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She turns life around, shares healthy choices
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Give Every Child A Chances healthy lifestyle coordinator Jennifer Correia (left) plays a game to help teach students at the afterschool program at French Camp to identify the five food groups fruit, grain, dairy, vegetables, and protein along with the daily recommended servings. - photo by VINCE REMBULAT

Jennifer Correia is living proof of proper diet and exercise.

Once upon a time, the healthy lifestyle coordinator for Give Every Child A Chance was dangerously overweight with type 2 diabetes.

“I got scared,” the mother of two said last Wednesday at French Camp School.

She was en route to teaching students about the latest nutritional chart released by the US Department of Agriculture. Gone was the food pyramid, replaced by the five food groups – fruits, grain, vegetables, and protein – and the recommended daily servings.

Correia, who recently ran the Big Sur Marathon – her first at the distance of 26.2 miles – played a game with youngsters of the afterschool program, using an inflatable ball featuring illustrated items of the five food groups.

Under the new designation, eggs, once categorized as dairy, is now considered protein.

Students were quick to pick up that, on a daily basis, they should consume five servings of protein, three cups of dairy, six servings of grain, three helpings of vegetables and two of fruits.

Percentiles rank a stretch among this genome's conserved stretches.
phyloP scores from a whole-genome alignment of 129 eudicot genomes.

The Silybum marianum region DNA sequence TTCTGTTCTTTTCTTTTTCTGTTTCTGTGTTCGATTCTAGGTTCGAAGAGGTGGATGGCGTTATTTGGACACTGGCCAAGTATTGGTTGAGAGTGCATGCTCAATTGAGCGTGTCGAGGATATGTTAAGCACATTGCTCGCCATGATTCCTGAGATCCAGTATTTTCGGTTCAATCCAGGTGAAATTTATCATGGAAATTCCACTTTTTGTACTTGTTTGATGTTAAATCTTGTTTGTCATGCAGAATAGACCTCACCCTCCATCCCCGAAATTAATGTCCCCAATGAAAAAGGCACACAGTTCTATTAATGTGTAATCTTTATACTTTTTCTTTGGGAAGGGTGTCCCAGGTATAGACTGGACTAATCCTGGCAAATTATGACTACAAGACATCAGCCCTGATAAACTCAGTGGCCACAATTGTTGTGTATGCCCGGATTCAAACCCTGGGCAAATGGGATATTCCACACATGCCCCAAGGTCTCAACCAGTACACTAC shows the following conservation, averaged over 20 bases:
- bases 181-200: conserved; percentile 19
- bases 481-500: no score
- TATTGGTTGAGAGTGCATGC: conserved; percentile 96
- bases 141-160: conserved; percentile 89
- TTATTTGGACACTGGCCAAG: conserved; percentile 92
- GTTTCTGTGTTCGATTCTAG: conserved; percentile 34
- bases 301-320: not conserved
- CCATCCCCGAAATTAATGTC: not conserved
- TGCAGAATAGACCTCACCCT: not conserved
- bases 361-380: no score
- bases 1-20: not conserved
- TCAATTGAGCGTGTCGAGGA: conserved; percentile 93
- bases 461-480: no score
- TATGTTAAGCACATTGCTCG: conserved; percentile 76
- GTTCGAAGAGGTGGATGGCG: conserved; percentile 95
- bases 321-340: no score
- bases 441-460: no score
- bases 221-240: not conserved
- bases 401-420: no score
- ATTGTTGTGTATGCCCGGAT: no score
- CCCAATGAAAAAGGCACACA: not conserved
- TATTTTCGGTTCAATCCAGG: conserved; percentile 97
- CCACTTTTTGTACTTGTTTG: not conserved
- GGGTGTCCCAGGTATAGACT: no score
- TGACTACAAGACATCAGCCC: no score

Correia makes her rounds to all 13 GECAC sites to discuss health and nutrition to afterschool program youngsters.

She also teaches fitness, food portion control, personal hygiene, and tobacco prevention.

The danger signs were what pointed Correia in the direction of a healthier lifestyle.

“I sought out the help,” she said. “My first ally was my doctor.”

Correia also worked with a nutritionist and took it upon herself to try exercising. At first, she started walking for 30 minutes. Those walks got longer over time not to mention at a brisker pace.

Eventually, she got into running. Correia added group exercise classes such as boot camp and martial arts to her fitness routine.

Her hard work, diligence, and eating right paid off as she lost 150 pounds. Correia’s personal history was enough to influence Carol Davis, executive director of GECAC, to hire her about a year ago to serve as a health educator.

“I don’t push knowledge,” Correia said. “I give them the information they need to know.”

Thanks to her choices, she found her calling into health education.

More information on the latest nutrition chart can be obtained by logging on to